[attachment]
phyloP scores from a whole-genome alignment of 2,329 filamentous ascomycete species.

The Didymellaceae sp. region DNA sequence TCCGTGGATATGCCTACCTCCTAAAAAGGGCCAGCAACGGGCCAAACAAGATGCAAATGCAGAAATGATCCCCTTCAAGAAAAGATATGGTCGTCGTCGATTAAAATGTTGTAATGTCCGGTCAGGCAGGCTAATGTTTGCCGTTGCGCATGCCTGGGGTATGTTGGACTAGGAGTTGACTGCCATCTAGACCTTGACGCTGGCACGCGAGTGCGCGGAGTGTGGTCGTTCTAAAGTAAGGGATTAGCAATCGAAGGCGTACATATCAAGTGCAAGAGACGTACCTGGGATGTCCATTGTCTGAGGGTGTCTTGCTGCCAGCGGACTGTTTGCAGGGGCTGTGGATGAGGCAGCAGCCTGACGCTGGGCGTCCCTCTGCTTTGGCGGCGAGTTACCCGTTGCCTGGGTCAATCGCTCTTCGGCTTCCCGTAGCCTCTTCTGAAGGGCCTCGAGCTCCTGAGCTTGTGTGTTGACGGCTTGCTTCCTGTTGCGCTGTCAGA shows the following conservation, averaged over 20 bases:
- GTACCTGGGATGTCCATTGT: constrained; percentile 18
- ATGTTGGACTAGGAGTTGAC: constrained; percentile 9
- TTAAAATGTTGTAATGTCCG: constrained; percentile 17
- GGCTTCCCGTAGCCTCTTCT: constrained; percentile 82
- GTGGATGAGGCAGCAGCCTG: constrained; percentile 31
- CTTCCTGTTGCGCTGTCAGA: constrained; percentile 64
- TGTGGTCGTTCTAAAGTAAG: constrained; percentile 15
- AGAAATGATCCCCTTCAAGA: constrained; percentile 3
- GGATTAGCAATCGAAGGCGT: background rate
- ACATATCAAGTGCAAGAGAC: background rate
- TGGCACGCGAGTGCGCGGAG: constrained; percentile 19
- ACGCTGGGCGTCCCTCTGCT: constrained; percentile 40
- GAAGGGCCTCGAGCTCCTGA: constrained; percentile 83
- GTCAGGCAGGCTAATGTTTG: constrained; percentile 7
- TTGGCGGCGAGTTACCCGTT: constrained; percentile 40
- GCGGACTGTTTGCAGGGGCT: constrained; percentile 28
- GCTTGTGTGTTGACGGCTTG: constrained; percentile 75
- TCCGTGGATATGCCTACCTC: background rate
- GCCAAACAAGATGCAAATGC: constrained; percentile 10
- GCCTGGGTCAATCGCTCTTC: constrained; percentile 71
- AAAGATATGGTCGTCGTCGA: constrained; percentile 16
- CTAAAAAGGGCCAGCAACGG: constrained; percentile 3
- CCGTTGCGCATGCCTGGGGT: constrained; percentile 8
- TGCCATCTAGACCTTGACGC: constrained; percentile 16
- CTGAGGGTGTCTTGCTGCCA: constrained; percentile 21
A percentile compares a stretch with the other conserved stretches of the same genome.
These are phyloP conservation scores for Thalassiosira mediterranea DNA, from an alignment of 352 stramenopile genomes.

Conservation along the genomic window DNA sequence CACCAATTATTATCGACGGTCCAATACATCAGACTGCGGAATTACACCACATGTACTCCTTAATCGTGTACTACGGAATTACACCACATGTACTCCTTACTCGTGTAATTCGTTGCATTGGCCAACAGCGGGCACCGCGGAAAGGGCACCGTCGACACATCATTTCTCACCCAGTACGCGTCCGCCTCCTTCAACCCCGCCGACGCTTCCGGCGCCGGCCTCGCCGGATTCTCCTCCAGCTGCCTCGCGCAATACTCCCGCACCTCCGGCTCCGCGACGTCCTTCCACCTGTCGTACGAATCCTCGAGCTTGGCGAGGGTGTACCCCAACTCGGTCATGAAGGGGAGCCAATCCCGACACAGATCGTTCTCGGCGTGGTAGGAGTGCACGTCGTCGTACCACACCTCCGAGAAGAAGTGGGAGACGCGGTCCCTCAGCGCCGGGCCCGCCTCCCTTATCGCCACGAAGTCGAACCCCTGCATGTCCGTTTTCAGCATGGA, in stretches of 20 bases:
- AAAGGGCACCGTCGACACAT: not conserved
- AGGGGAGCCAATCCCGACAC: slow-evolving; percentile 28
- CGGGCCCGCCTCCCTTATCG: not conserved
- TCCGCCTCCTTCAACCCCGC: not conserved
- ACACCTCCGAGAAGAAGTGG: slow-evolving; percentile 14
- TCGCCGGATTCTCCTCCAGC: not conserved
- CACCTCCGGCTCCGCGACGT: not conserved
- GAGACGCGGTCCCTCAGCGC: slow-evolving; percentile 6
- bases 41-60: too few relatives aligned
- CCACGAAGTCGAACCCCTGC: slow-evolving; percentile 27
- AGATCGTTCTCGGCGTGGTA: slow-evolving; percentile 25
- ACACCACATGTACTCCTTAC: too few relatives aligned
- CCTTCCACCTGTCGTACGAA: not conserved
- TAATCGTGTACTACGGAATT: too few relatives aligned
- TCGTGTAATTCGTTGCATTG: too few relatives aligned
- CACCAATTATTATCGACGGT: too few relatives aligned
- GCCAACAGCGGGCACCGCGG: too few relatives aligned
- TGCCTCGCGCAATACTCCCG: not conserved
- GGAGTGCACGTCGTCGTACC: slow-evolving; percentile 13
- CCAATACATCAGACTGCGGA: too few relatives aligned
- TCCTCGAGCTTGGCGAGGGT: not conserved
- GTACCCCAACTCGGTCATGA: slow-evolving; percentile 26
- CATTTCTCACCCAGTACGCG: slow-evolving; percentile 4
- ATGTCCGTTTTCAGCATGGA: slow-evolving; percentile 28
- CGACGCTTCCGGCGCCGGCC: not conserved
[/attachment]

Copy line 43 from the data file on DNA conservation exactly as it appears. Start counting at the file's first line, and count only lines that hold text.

- CCTTCCACCTGTCGTACGAA: not conserved